Marc A. Hebert's Money $ense: Factors to consider when deciding how much house to buyBy MARK A. HEBERT
May 27. 2017 10:09PM
Buying a home is an exciting, but scary, undertaking. It is usually one of the largest investments an individual will make. There are a lot of factors to consider. In order to know how much home you can truly afford, you will need to take a look at your lifestyle and your income and how you spend it.
Most people will need to take out a mortgage to pay for their home. In these cases, how much home you can afford really is a function of how much of a mortgage payment you can handle. In the simplest terms, take your monthly income and subtract all your nonhousing-related expenses. This is the gross amount you will have available to spend on housing before other adjustments.
You also will need to take into account other housing-related costs. These depend on what kind of a house you buy and its location. A house in the southern part of the country will need to be heated less and air conditioned more. Another home might need more in repair costs down the road. If you own a condo, there are the fees and assessments to consider.
Other examples of housing costs include rubbish removal, gas heating, water, lawn care, homeowner's insurance, property taxes and sewer charges. Check whether you need to have flood or earthquake insurance as well.
Make a list of these expenses and research the costs involved. Once you have done this, take the total of the expenses and subtract it from the amount you had available to spend on housing. This will give you some idea of the mortgage payment you can afford.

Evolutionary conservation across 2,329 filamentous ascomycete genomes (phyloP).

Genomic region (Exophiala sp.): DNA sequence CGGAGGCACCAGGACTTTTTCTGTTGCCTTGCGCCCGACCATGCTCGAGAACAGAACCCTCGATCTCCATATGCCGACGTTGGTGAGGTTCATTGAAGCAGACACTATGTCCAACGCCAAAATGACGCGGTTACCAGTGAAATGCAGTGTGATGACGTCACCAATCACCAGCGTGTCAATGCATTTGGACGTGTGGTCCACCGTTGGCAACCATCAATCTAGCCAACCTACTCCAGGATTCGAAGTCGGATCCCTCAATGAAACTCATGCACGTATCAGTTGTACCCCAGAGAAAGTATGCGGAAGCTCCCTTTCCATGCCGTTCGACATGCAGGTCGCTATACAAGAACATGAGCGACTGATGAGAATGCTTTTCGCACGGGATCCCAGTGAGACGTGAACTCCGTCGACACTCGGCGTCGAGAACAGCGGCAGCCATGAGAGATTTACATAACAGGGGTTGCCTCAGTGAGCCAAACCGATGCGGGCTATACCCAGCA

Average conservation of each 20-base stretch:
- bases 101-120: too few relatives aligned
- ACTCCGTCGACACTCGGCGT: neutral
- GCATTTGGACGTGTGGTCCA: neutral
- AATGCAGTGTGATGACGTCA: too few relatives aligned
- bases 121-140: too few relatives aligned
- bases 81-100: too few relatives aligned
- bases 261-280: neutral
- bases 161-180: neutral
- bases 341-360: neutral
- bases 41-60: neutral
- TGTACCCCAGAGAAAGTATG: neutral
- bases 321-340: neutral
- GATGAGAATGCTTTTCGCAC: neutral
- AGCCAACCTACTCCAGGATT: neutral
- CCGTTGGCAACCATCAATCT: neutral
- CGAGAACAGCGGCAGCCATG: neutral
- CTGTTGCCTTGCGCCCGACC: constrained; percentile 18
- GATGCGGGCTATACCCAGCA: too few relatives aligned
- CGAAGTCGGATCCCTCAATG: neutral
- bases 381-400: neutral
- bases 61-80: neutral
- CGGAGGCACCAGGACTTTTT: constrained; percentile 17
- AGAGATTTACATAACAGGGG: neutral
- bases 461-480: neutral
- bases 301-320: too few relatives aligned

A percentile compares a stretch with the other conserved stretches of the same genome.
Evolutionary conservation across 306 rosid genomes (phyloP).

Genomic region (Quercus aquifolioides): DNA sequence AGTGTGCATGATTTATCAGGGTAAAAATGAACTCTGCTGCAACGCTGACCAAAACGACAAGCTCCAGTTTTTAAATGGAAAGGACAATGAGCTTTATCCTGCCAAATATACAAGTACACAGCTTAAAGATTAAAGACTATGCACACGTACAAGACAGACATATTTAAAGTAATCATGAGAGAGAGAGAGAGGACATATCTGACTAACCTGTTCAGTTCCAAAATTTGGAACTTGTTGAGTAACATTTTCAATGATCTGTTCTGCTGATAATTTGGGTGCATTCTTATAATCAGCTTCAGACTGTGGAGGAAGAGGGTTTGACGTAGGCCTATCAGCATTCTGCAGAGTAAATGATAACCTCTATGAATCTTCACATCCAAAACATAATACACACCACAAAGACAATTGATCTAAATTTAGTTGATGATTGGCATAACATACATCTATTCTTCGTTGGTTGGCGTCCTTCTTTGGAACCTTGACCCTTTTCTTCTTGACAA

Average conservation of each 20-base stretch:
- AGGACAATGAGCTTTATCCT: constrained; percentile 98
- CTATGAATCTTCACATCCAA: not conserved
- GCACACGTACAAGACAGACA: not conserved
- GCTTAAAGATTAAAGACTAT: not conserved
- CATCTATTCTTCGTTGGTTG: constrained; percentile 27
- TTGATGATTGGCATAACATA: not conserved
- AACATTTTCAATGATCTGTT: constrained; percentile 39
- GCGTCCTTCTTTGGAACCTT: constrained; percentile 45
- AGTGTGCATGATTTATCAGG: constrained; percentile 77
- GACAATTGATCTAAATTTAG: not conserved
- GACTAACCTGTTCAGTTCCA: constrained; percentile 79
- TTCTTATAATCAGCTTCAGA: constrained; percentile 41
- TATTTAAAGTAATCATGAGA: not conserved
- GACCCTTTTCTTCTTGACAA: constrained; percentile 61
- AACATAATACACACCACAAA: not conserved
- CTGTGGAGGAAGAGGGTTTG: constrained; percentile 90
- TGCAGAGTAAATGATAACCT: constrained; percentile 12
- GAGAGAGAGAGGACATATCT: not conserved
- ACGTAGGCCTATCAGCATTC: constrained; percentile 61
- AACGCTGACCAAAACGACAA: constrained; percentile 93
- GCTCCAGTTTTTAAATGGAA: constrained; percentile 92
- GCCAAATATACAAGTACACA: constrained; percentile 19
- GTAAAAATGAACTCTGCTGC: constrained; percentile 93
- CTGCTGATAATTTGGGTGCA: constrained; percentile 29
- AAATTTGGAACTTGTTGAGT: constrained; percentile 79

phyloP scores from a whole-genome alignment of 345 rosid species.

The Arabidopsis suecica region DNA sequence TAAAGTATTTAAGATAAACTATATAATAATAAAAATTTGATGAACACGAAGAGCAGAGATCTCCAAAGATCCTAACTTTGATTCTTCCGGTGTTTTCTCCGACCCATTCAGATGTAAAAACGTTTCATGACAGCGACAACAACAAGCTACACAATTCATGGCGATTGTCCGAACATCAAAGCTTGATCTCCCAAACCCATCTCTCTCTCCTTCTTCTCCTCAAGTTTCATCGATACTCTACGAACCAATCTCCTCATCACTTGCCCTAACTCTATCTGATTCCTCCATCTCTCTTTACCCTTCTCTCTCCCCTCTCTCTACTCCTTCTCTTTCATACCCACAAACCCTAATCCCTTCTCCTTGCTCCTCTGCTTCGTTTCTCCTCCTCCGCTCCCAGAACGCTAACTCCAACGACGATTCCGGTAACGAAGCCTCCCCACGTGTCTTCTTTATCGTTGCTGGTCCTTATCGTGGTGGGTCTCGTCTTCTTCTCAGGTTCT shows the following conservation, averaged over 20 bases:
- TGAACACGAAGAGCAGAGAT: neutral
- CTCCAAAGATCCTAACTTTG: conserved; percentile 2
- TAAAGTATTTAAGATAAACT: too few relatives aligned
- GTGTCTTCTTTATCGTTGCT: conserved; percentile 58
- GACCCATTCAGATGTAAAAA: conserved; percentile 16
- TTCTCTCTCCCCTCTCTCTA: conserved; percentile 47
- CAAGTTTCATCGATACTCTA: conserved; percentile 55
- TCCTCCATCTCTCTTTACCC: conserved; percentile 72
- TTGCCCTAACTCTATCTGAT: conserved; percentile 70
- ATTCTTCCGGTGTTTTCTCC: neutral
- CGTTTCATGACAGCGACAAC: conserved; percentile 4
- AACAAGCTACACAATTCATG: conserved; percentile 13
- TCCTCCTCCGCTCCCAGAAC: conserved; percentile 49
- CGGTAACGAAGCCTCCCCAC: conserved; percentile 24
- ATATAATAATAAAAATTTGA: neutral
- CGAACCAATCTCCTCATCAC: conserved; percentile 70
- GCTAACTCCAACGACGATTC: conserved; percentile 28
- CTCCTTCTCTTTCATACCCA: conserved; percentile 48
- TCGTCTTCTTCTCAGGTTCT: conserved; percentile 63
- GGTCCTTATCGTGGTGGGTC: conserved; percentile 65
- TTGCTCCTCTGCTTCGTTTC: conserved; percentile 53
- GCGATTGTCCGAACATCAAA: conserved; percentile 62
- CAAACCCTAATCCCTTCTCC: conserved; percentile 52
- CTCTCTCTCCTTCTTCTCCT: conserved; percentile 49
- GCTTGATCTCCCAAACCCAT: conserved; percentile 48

The next step you might consider is to prequalify or obtain preapproval for your mortgage. Shop various lenders. Compare their mortgage rates and terms. That will give you an idea of the purchase price of the home you can afford.
A question that usually comes up is what is the difference between preapproval and prequalifying for a mortgage?
To prequalify, the lender will calculate certain ratios they deem appropriate. This will provide the lender an estimate of just how much you are able to borrow.
When you are seeking preapproval, the lender will actually go through the underwriting process and verify the items that you have included on the application. Upon preapproval, you will get a letter stating that you will have a mortgage of a certain amount. There are still conditions, for example, the property must appraise at a certain level. Getting preapproval gives a buyer more credibility because the preapproval letter lets the seller know you will qualify for the mortgage.
One important point here is that the lender is telling you how much home you can get a mortgage for. This isn't the same as telling you what you can afford. Go back to your calculation of what you can spend and see how it compares. Remember your actual mortgage will depend on your interest rate and the length of the mortgage term.
One final step before marking the purchase is to review your budget and future plans. Can you reduce your other expense? This could free up money for housing. Do you have a rainy day fund because you never know when something unexpected could happen, like a furnace in need of repair. Do you have to buy a new car soon? Do you have a child on the way? Are you saving enough for retirement and potential children's education? The goal is to not have a mortgage payment that is beyond your means and allows you to accomplish all of your lifetime financial goals.
Marc A. Hebert, M.S., CFP, is a senior member and president of the wealth management and financial planning firm The Harbor Group of Bedford. Email questions to Marc at firstname.lastname@example.org. Your question and his response might appear in a future column.